Russia had control over the Eastern part, and had placed a wall after a mass migration from East to West Germany occurred. USA intervened and wanted to help the non-communists of Germany. They aided financially and militarily. This also added to the conflicts (being one of the major between them), and added to the tension between them, nearly causing an actual war. The Cold war was one of the most tense wars, with many close calls.
Is it reasonable to blame the breakdown of East-West relations that ultimately led to the cold war, on one or two men, is this rational, but even so, what roles did Stalin and Truman play and where can the blame of this breakdown of alliance and international relations be placed on. Many can argue that in one sense the origins of this breakdown of trust can be traced back to the 1917 Bolshevik revolution which set up the Soviet system - an alternative model of political, economic and social organization which proclaimed itself an enemy of and more significantly, the successor of the capitalist system. Communism was initially viewed by capitalist governments with great suspicion and during the civil war in Russia 1918 several capitalist states aided anti-communist forces and even though they were unsuccessful Stalin was still weary of these capitalist states and believed they still hoped to destroy the USSR. (Lowe, 2008) In many ways Stalin’s paranoia had stemmed from the actions of these capitalist states and it was this paranoia that clouded his senses and led him to make decisions that made Western governments wary of Stalin and the USSR. Roosevelt was keen to encourage closer ties with the USSR and although many Americans were skeptical, Roosevelt worked hard to keep the peace between America and the USSR.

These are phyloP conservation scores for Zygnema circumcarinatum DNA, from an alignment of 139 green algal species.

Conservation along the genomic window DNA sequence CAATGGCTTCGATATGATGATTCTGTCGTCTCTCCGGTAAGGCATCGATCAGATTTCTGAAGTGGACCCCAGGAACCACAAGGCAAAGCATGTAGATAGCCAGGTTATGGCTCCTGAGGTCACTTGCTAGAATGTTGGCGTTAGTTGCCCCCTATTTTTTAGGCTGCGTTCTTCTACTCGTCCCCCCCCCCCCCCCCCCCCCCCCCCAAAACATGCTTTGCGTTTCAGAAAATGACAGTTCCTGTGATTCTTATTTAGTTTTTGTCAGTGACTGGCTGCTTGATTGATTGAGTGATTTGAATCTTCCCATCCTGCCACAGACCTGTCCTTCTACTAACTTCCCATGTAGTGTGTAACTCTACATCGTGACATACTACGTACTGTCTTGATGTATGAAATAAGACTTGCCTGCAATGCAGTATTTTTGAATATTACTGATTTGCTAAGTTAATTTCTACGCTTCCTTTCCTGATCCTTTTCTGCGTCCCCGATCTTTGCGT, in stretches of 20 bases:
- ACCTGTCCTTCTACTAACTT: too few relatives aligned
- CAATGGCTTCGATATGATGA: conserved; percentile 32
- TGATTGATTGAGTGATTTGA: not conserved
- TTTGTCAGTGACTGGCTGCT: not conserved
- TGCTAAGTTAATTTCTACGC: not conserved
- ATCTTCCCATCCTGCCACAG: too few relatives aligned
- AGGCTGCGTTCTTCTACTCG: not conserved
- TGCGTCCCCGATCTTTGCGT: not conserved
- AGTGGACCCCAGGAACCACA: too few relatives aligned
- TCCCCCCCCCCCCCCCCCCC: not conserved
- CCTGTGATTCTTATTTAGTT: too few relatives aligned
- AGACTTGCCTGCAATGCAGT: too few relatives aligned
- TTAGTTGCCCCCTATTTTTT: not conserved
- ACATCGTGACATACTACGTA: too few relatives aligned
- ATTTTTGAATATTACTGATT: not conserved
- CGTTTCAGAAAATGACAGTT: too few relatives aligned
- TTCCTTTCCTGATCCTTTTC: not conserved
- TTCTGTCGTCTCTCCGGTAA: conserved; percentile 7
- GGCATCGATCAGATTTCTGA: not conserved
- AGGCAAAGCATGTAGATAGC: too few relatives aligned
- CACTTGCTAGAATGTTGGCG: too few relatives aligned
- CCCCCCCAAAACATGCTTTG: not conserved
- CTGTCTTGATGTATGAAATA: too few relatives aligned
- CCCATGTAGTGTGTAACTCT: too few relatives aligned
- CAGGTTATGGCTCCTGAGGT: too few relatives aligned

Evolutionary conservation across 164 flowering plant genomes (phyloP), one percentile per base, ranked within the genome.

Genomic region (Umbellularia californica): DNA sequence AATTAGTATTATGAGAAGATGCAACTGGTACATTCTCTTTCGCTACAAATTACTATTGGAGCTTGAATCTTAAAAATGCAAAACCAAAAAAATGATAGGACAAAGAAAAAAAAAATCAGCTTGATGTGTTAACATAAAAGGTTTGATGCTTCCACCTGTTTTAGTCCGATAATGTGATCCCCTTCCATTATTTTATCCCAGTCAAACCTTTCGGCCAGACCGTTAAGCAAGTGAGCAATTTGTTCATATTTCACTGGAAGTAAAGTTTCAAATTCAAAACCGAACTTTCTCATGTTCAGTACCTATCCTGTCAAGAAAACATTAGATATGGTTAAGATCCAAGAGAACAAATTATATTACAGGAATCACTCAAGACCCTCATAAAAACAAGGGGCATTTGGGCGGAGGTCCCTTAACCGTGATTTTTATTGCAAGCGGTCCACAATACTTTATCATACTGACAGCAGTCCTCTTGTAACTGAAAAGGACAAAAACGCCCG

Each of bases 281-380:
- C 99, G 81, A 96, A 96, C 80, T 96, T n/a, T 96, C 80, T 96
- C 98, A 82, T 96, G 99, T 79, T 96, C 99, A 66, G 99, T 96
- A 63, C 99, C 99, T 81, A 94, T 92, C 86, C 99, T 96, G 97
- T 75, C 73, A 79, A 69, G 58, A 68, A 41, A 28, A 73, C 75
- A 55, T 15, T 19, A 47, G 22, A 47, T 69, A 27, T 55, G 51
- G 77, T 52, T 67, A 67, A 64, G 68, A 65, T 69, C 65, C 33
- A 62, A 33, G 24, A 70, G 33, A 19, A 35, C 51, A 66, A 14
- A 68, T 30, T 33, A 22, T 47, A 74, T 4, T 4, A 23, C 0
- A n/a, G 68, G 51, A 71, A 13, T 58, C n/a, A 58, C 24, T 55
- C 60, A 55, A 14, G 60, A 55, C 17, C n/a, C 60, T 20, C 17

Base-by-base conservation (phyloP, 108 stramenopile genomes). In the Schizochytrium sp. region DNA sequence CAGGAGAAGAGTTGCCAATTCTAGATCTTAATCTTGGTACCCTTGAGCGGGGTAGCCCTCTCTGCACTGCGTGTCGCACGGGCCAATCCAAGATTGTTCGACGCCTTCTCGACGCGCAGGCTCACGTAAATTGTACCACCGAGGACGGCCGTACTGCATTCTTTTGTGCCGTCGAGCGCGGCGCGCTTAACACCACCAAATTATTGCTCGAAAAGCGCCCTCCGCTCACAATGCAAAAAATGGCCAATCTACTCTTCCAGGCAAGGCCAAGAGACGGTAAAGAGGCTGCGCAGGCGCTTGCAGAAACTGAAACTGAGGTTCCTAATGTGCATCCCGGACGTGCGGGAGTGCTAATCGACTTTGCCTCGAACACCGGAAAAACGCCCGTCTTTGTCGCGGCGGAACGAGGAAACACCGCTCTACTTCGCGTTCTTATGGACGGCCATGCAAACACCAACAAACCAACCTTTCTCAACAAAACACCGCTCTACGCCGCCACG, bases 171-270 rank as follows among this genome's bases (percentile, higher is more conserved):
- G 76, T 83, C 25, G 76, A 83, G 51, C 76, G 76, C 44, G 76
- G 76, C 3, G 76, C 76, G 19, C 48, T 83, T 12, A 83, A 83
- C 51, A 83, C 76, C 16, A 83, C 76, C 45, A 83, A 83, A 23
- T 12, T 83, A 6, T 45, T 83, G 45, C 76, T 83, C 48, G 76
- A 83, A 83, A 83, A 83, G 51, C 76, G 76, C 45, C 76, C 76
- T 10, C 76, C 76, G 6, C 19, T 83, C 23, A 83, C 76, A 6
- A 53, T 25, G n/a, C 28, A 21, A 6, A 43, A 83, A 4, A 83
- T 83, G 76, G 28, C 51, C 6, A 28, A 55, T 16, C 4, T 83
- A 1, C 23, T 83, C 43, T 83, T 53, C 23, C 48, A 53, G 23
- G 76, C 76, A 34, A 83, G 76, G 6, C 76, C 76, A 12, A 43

Ideologically, Lenin embodied the spirit of US-Russian antagonism in his claim that “as long as capitalism and socialism exist we can not live in peace.” The glaring disparities between these two ideologies inevitably spilled over into international conflict. Stalin saw the US as an imperialist power bent on world domination whilst the Soviet were seen as determined to destory US capitalism. It could be assured in this post war world that a claim to territory would allow the manifestation of deiffering ideologies in politics and economy. After the defeat of Germany, whilst Stalin maintained that it was reasonable to establish a buffer zone around Russia within which “governments whose relations to the Soviet Union are loyal” he also admitted that “whoever occupies a territory also imposes on it his own social system.” The consequences of the Yalta conference, at which Poland was declared under Soviet control, would soon be felt by the west. Stalin had steadily begun tightening Communist politcal control in Eastern Europe, nationalising industries and tying the economies of satellite states to that of the Soviet.
At the same time, the Soviets, who believed that capitalism exploited the masses, saw the United States as the oppressor. Despite deep-seated mistrust and hostility between the Soviet Union and Western democracies such as the United States, an alliance was forged among them in the 1940s to fight a common enemy, Nazi Germany, which had invaded Russia in June 1941. Although the Allies eventually